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Perceptions of democracy and the danger of authoritarian exploitation

May 07, 2024 • By Joseph Noonan
Source: TapTheForwardAssist, Wikimedia Commons

Joseph Noonan is a doctoral student at Stockholm University, former staff member at International IDEA, and frequent contributor to the Institute’s work. He assisted International IDEA in the development of the PODS report and participated in the launch workshop. The following guest blog post reflects on some of the ideas raised in that workshop.

International IDEA’s recently published Perceptions of Democracy Survey (PODS) brings a different perspective to the assessment of democratic quality -- by international organizations and academics alike. Two points stand out in particular: (1) the divergence between expert and citizen evaluations, and (2) the widespread (but still well below majority) embrace of authoritarian approaches to government. Both points warn of a well of democratic discontent that could be exploited by political actors with autocratic intentions.

Conflicts between public perceptions and expert judgements can cause a crisis of legitimacy for expertise, and in turn for our understanding of democratic performance. The PODS report highlights the disconnect between public perceptions and expert assessments of credible elections and access to justice. Which data source should policy makers treat as being most authoritative? Should they emphasize expert judgement over public perception, or vice versa? 

I believe a middle ground approach is more fruitful. Fundamentally, these measurements capture two distinct phenomena. While valid concerns can be raised about reliance on expert-coded measures, in my view they are essential for understanding the quality of democracy. Public perceptions on the other hand, capture views of legitimacy, and trust in these institutions among the public. As a democratic consensus among the governed is necessary for the legitimacy of democratic governance, these perceptions are important to understanding democratic quality. 

Using both the PODS data and the GSoD Indices can be a path forward for a holistic assessment of democracy. It would be counter-productive to average the scores between these data sources. Rather, these assessments mean different things. For instance, in a country with high expert ratings and negative public perceptions (for instance Romania or the United States) this could indicate room for would-be autocrats to mobilize on this discontent. However, because the institutions may be strong (as indicated by high expert assessments) they may be resilient to antidemocratic attacks. On the other side, positive public perceptions, with low expert ratings (such as Iraq), may indicate that the popular assessment is based on factors beyond those traditionally recognized as indicators of democracy.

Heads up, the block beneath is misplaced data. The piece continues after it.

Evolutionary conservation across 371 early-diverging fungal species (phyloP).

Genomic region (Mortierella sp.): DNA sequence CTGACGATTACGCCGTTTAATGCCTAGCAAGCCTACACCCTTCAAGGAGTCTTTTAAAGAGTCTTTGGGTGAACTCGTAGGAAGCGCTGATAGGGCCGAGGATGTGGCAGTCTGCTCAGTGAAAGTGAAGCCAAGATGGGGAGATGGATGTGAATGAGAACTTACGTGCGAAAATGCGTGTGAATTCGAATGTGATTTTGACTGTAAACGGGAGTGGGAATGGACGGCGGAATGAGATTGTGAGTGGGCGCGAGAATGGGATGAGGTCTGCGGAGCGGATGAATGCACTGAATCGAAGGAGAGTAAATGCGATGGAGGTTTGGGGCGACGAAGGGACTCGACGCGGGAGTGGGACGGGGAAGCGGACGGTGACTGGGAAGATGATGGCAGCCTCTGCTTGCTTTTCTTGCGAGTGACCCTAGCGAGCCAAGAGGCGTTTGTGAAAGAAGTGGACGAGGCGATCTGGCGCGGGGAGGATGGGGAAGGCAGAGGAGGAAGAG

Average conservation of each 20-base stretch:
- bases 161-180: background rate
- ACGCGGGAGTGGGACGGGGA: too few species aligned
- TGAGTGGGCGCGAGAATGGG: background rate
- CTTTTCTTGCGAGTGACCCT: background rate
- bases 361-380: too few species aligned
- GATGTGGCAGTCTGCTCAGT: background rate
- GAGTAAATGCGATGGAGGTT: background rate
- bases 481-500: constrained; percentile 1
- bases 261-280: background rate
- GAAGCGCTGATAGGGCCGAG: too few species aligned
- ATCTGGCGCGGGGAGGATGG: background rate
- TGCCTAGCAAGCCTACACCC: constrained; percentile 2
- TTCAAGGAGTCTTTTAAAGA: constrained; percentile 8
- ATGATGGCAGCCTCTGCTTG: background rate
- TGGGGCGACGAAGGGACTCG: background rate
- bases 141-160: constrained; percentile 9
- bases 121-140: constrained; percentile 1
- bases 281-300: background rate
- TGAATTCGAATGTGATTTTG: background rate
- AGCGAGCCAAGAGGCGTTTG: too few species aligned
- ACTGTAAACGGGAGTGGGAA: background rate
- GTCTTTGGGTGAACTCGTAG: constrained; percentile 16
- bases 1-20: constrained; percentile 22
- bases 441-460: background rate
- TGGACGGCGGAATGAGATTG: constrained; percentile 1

Figure 1: Expert and popular assessments of credible elections

I would perceive the highest level of risk to democracy in countries that have both weaker expert ratings and weak public confidence. This implies strong risks that political elites can use this discontent to come to power, and that institutions may not be robust enough to safeguard democracy. I believe this approach of considering both data sources together would allow for a nuanced understanding of the interactions between public perceptions of democracy and the quality of democratic institutions.

Special attention should be paid to how dissatisfaction with, and lack of confidence in, democratic institutions could be utilized by leaders with autocratic ambitions who use these grievances to gain political power. Perceptions alone do not cause democratic backsliding, rather, they enable autocrats to come to power, not by coups and bloodshed, but through the ballot box. Beyond the well of autocratic support found in many of the countries surveyed in PODS, we also know that voters often do not punish undemocratic behaviour in the face of policy or partisan trade-offs (Cohen and Smith 2016Graham and Svolik 2020Saikkonen and Christensen 2022). Citizens rationalize undemocratic actions they support as democratic while rationalizing democratic actions they oppose as undemocratic (Krishnarajan, 2022). This link between perceptions and political power needs to be emphasized, as leaders with autocratic ambitions can exploit both weak institutions and public discontent to consolidate power. 

Disclaimer: Opinions expressed in this commentary are those of the author and do not necessarily represent the institutional position of International IDEA, its Board of Advisers or its Council of Member States.

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About the authors

Joseph Noonan
Joseph Noonan
Doctoral candidate, Stockholm University
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